The Importance of Self-Care in Today’s Business World

The Importance of Self-Care in Today’s Business World

Is the importance of self-care a challenge for you?  What about other business leaders? A senior manager at a small company recently reached out to me because he felt overwhelmed by work and had recently received feedback from a team member that he seemed to be walking with the “weight of the world” on his shoulders.  Before I gave him advice, I wanted to understand the source.  After a long dialogue about his current work environment, it became clear that his stress was the result of the trickle-down effect from his CEO, who also seemed to be overwhelmed and stressed with pressure to deliver business results.  Recently the CEO had been short, abrupt and negative in meetings and personal interactions.  This started to cascade to the other leaders in the organization.  Previously, the CEO had led with a positive, confident and engaging style despite the mounting obstacles.  The CEO believed the organization had the right people and strategy, and while they had a difficult mission in front of them, he exuded a belief they would reach it.  Now it seemed that continuous pursuit of their mission had taken its toll and worn down the leadership, making them less effective. The importance of self-care was definitely not a priority for the organization’s leadership and it was taking a toll on morale.

This story does not have to be about someone at the senior management level or CEO level.  It can happen to a leader at any level.  It could be a stay-at-home mom managing a household, a Production Team Leader working overtime to get equipment up and running, a Sales Representative trying to hit a sales goal that she missed last quarter, and the list could go on.  Most leaders are Type A, meaning when they get in the situation when the “chips are down”, they work harder, “spin the wheel faster”, demand more from others.  Without some self-care, this can lead to burnout.  The problem is that rarely will someone walk up to you and say, “Hey, I noticed you seemed stressed.  Tomorrow, I think you should take some extra time for yourself and exercise, eat healthier, watch a movie with your spouse and take the following week off.”

Each of us alone is responsible for not losing sight of the importance of self-care.  Listed below are some ideas that people have shared with me on the topic of avoiding burnout and actively taking care of YOU.

  1. Exercise regularly. This is easy in the military where physical training is mandatory. Too bad it is not mandatory in the business world.  Endurance is a direct function of physical conditioning, and exercise is also a great way to stay mentally conditioned.  Even after a blistering workday, there is something very uplifting about getting up early and putting in a good workout.  It makes it easier to tackle another day.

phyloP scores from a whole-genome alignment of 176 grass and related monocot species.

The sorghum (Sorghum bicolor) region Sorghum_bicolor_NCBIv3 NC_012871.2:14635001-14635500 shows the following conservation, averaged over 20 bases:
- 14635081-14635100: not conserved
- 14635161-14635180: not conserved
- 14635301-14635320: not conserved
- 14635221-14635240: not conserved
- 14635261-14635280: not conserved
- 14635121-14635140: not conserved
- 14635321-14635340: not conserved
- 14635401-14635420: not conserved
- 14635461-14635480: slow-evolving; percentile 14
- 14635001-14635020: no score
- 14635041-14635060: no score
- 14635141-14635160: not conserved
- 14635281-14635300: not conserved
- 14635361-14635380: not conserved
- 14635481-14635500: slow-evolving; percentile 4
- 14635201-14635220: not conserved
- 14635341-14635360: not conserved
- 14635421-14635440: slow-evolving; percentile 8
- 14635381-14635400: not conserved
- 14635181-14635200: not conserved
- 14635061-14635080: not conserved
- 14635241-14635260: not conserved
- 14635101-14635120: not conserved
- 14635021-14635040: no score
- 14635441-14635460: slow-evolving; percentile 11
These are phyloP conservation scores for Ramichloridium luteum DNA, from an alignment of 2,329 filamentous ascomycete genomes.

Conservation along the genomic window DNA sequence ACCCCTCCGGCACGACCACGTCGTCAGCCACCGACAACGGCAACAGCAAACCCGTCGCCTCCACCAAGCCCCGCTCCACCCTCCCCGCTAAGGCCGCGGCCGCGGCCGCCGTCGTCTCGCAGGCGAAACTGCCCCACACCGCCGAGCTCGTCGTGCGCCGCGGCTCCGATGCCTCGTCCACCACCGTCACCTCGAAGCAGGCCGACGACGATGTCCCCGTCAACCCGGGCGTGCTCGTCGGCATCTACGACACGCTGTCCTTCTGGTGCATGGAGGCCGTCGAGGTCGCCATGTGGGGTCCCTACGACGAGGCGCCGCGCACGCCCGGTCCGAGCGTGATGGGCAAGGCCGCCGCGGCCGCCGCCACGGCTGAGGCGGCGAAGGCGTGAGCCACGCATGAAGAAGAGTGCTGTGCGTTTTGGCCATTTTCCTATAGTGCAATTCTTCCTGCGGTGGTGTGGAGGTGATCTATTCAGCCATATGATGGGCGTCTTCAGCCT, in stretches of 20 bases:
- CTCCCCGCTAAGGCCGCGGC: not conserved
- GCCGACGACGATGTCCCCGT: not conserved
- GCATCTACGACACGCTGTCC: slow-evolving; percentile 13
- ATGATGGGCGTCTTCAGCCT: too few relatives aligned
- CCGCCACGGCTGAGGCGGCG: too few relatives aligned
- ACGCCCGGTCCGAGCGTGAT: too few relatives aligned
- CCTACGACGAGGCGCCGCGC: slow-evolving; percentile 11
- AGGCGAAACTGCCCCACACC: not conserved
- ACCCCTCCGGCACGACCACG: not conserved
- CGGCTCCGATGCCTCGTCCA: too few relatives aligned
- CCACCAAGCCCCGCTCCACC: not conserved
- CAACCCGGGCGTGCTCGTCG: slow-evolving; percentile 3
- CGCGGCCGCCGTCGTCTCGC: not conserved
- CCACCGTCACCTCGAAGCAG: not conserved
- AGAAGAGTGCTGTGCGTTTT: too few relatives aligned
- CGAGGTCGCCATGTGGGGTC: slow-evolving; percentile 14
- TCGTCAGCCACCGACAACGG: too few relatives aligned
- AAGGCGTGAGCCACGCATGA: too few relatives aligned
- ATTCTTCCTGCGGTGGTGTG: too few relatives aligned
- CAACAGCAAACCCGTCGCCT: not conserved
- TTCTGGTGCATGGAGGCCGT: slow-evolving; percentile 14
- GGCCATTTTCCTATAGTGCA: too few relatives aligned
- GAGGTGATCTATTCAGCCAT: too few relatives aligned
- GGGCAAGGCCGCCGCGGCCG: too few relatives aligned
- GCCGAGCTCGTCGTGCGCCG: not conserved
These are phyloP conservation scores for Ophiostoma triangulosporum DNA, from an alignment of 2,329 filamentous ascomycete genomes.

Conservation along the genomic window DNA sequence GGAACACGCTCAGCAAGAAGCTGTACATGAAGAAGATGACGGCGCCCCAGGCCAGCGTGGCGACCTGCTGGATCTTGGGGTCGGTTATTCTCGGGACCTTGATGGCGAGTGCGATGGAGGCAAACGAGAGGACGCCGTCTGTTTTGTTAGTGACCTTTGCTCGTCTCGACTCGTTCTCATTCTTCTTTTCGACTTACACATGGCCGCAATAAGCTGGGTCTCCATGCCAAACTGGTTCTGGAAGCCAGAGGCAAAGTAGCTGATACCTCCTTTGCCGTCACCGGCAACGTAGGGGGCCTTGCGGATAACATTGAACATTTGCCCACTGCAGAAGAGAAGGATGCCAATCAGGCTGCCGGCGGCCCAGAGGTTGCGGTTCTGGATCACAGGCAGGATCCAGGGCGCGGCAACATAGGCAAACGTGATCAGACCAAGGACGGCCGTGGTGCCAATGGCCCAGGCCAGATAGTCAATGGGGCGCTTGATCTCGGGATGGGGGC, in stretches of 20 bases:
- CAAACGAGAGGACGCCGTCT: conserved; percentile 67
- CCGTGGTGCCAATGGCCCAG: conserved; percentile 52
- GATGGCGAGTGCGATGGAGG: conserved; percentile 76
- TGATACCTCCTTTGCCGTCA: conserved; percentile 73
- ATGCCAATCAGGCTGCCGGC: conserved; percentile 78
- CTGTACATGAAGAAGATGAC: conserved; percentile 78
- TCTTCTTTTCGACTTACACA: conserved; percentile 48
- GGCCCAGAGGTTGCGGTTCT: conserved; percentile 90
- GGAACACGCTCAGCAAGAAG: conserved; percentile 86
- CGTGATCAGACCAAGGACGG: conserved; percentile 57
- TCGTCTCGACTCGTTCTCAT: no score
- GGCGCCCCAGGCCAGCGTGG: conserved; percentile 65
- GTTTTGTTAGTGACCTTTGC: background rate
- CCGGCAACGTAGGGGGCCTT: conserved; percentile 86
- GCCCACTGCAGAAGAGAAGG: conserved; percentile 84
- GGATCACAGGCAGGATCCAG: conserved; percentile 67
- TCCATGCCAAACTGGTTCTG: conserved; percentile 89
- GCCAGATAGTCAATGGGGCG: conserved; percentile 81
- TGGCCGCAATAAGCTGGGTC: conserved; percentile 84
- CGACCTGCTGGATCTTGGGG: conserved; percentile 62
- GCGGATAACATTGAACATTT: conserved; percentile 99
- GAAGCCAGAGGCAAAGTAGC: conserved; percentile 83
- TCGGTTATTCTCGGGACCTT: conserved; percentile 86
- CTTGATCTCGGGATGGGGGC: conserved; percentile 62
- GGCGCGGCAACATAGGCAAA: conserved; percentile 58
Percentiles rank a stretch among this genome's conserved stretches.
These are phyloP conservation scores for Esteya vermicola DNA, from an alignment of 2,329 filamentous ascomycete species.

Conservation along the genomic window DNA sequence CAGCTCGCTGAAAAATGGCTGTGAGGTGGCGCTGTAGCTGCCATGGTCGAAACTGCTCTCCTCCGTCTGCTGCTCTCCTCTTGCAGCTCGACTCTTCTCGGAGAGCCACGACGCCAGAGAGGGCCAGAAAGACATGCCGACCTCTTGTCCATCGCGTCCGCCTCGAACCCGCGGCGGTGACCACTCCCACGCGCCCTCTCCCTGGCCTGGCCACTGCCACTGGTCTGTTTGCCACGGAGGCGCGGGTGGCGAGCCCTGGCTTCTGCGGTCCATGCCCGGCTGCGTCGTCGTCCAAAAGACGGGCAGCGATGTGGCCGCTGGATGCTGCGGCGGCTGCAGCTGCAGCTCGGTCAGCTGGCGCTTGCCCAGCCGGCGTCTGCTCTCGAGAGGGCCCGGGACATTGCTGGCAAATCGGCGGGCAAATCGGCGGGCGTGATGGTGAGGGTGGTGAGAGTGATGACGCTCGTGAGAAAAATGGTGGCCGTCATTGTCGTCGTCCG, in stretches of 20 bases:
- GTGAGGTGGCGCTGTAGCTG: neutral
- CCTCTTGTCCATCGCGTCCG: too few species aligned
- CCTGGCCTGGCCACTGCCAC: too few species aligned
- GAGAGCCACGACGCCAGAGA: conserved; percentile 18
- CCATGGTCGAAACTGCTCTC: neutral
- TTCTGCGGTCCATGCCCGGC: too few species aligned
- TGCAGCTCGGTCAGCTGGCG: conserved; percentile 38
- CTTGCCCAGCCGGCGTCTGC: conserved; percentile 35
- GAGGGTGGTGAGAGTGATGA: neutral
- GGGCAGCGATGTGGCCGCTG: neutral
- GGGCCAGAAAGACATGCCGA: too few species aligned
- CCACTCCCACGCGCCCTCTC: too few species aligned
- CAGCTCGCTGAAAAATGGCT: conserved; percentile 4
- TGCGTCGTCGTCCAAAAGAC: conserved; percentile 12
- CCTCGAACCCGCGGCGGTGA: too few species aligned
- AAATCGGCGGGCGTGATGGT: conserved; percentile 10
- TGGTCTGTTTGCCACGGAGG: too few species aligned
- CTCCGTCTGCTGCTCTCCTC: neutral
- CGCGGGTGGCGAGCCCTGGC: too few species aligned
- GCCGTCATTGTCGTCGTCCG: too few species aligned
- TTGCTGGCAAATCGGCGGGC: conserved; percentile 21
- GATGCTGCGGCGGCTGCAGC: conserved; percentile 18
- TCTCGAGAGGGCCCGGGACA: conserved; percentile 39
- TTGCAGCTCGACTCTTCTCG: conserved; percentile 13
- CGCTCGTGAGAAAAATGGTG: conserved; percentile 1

2. Eat for performance. Coffee, processed sugars, and diets laced with carbohydrates and fast food might make you feel good while you eat, but they put your body through an energy roller coaster that ultimately leads to physical fatigue. Physical fatigue over time can wear down even the strongest mental attitude.  Watch what you eat.  Exercise and good diet habits help maintain self-esteem, physical endurance, and mental outlook.
  3. Smile, say “Hello” and “Thank you”. Take the focus off of yourself for a bit. When you walk down the hallway, smile and greet people.  When someone on your team does a job well, thank them.  Write a note or send an email.  These are positive actions that will lift up others as well as yourself.
  4. Look for the Small Wins. A good way to endure a steady stream of challenges is to look for the Small Wins. One or two victories in a day can make up for dozens of setbacks, but you have to be conscious and look for them.  They can be personal and/or work-related.  The Small Win doesn’t always have to directly relate to you, but maybe it’s someone on your team you can celebrate with.  Few, if any, brick walls come pre-assembled.  Instead, they are built by laying one brick at a time.  Over time, those Small Wins will add up.
  5. Read good books. Read broadly, not just leadership and self-help books. When was the last time you picked up a good fiction book?  Something you could escape to while you were on the plane or for a few minutes at night?  How about biographies and autobiographies?  You will quickly realize you are not the only person with what seemed like insurmountable challenges.
  6. Have a hobby or two. I have to admit that with work and 4 children at home, I did not really have a hobby. I argued I didn’t have time for one.  My wife pointed out that I do better when I look forward to something.  When I go on vacation, I love to paddle anything (a standup paddleboard, kayak or a canoe).  So, I bought some kayaks.  I don’t get out every weekend, but about every 6 weeks I’ll set out with friends, family or myself. Now with two children out of the house, I’ve even taken up golf!  These activities and looking forward to them act as a balm to soothe the tough mid-week days.
  7. Compartmentalize. You may just have to leave work problems at work. Easy to say but hard to do.  I would suggest scheduling in time for fun, turning off the phone and email for a period of time, watching a movie and/or going for a walk.

Energy, passion, positive attitude, creativity, mental agility — these are characteristics of great leaders.  They are also the first things to fly out the window when a person experiences burnout.  The harder your work schedule and pressures, the more you need to manage burnout.  Ignoring this in a high tempo work situation can cause you to spiral out of control.  Take personal responsibility and don’t lose sight of the importance of self-care.  Your family, friends, team members – and your future depend on it!